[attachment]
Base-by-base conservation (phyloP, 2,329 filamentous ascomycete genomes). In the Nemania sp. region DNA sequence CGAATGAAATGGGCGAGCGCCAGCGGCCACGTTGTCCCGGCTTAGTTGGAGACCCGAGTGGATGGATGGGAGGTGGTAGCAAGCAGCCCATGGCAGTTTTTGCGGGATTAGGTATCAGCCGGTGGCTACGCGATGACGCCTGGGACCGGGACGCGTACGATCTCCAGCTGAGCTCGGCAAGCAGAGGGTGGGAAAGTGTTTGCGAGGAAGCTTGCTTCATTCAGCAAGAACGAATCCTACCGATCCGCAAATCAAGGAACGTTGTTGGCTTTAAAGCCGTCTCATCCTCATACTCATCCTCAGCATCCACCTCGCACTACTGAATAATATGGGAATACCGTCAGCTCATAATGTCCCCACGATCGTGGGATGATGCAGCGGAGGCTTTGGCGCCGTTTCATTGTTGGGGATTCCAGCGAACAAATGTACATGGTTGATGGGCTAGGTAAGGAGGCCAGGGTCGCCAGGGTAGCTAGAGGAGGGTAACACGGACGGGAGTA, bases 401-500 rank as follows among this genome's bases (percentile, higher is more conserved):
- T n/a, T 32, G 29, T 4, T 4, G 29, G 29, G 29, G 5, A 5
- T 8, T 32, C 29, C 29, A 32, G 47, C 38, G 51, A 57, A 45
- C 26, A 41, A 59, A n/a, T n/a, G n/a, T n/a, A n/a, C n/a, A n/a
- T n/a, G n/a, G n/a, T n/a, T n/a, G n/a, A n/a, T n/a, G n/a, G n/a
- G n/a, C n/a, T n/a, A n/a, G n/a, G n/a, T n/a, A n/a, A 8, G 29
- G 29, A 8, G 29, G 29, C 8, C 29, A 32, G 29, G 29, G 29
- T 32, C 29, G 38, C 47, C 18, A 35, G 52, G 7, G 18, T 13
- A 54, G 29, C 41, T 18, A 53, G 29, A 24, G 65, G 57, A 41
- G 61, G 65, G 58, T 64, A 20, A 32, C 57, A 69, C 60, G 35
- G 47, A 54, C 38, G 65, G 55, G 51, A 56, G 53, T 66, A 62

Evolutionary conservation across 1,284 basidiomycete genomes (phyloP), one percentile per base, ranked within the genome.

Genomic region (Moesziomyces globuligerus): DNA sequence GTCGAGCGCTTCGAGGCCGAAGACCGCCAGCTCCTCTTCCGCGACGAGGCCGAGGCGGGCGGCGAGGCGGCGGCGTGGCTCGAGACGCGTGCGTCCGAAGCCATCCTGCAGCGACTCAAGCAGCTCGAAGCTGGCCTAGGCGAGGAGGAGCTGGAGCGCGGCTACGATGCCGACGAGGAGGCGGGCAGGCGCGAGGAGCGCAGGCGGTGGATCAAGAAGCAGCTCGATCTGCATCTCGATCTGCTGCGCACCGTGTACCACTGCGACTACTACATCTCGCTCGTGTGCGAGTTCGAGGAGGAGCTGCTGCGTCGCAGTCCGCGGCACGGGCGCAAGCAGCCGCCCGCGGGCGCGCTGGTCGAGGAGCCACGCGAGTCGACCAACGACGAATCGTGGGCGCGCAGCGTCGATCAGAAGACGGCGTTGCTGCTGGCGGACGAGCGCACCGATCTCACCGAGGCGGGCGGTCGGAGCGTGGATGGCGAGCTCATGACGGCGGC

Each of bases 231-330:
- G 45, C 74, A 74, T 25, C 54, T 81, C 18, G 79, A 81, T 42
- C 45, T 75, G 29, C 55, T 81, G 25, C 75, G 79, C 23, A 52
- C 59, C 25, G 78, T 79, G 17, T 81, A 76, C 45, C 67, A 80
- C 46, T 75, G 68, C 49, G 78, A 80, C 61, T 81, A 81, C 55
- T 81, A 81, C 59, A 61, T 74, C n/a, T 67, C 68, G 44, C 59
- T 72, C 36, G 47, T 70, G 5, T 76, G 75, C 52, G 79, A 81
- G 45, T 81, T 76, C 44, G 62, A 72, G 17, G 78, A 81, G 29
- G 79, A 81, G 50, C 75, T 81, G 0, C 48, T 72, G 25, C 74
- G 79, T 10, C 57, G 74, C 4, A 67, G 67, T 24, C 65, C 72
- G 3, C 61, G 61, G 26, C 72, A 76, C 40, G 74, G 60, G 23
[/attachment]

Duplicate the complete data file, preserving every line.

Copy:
Base-by-base conservation (phyloP, 2,329 filamentous ascomycete genomes). In the Nemania sp. region DNA sequence CGAATGAAATGGGCGAGCGCCAGCGGCCACGTTGTCCCGGCTTAGTTGGAGACCCGAGTGGATGGATGGGAGGTGGTAGCAAGCAGCCCATGGCAGTTTTTGCGGGATTAGGTATCAGCCGGTGGCTACGCGATGACGCCTGGGACCGGGACGCGTACGATCTCCAGCTGAGCTCGGCAAGCAGAGGGTGGGAAAGTGTTTGCGAGGAAGCTTGCTTCATTCAGCAAGAACGAATCCTACCGATCCGCAAATCAAGGAACGTTGTTGGCTTTAAAGCCGTCTCATCCTCATACTCATCCTCAGCATCCACCTCGCACTACTGAATAATATGGGAATACCGTCAGCTCATAATGTCCCCACGATCGTGGGATGATGCAGCGGAGGCTTTGGCGCCGTTTCATTGTTGGGGATTCCAGCGAACAAATGTACATGGTTGATGGGCTAGGTAAGGAGGCCAGGGTCGCCAGGGTAGCTAGAGGAGGGTAACACGGACGGGAGTA, bases 401-500 rank as follows among this genome's bases (percentile, higher is more conserved):
- T n/a, T 32, G 29, T 4, T 4, G 29, G 29, G 29, G 5, A 5
- T 8, T 32, C 29, C 29, A 32, G 47, C 38, G 51, A 57, A 45
- C 26, A 41, A 59, A n/a, T n/a, G n/a, T n/a, A n/a, C n/a, A n/a
- T n/a, G n/a, G n/a, T n/a, T n/a, G n/a, A n/a, T n/a, G n/a, G n/a
- G n/a, C n/a, T n/a, A n/a, G n/a, G n/a, T n/a, A n/a, A 8, G 29
- G 29, A 8, G 29, G 29, C 8, C 29, A 32, G 29, G 29, G 29
- T 32, C 29, G 38, C 47, C 18, A 35, G 52, G 7, G 18, T 13
- A 54, G 29, C 41, T 18, A 53, G 29, A 24, G 65, G 57, A 41
- G 61, G 65, G 58, T 64, A 20, A 32, C 57, A 69, C 60, G 35
- G 47, A 54, C 38, G 65, G 55, G 51, A 56, G 53, T 66, A 62

Evolutionary conservation across 1,284 basidiomycete genomes (phyloP), one percentile per base, ranked within the genome.

Genomic region (Moesziomyces globuligerus): DNA sequence GTCGAGCGCTTCGAGGCCGAAGACCGCCAGCTCCTCTTCCGCGACGAGGCCGAGGCGGGCGGCGAGGCGGCGGCGTGGCTCGAGACGCGTGCGTCCGAAGCCATCCTGCAGCGACTCAAGCAGCTCGAAGCTGGCCTAGGCGAGGAGGAGCTGGAGCGCGGCTACGATGCCGACGAGGAGGCGGGCAGGCGCGAGGAGCGCAGGCGGTGGATCAAGAAGCAGCTCGATCTGCATCTCGATCTGCTGCGCACCGTGTACCACTGCGACTACTACATCTCGCTCGTGTGCGAGTTCGAGGAGGAGCTGCTGCGTCGCAGTCCGCGGCACGGGCGCAAGCAGCCGCCCGCGGGCGCGCTGGTCGAGGAGCCACGCGAGTCGACCAACGACGAATCGTGGGCGCGCAGCGTCGATCAGAAGACGGCGTTGCTGCTGGCGGACGAGCGCACCGATCTCACCGAGGCGGGCGGTCGGAGCGTGGATGGCGAGCTCATGACGGCGGC

Each of bases 231-330:
- G 45, C 74, A 74, T 25, C 54, T 81, C 18, G 79, A 81, T 42
- C 45, T 75, G 29, C 55, T 81, G 25, C 75, G 79, C 23, A 52
- C 59, C 25, G 78, T 79, G 17, T 81, A 76, C 45, C 67, A 80
- C 46, T 75, G 68, C 49, G 78, A 80, C 61, T 81, A 81, C 55
- T 81, A 81, C 59, A 61, T 74, C n/a, T 67, C 68, G 44, C 59
- T 72, C 36, G 47, T 70, G 5, T 76, G 75, C 52, G 79, A 81
- G 45, T 81, T 76, C 44, G 62, A 72, G 17, G 78, A 81, G 29
- G 79, A 81, G 50, C 75, T 81, G 0, C 48, T 72, G 25, C 74
- G 79, T 10, C 57, G 74, C 4, A 67, G 67, T 24, C 65, C 72
- G 3, C 61, G 61, G 26, C 72, A 76, C 40, G 74, G 60, G 23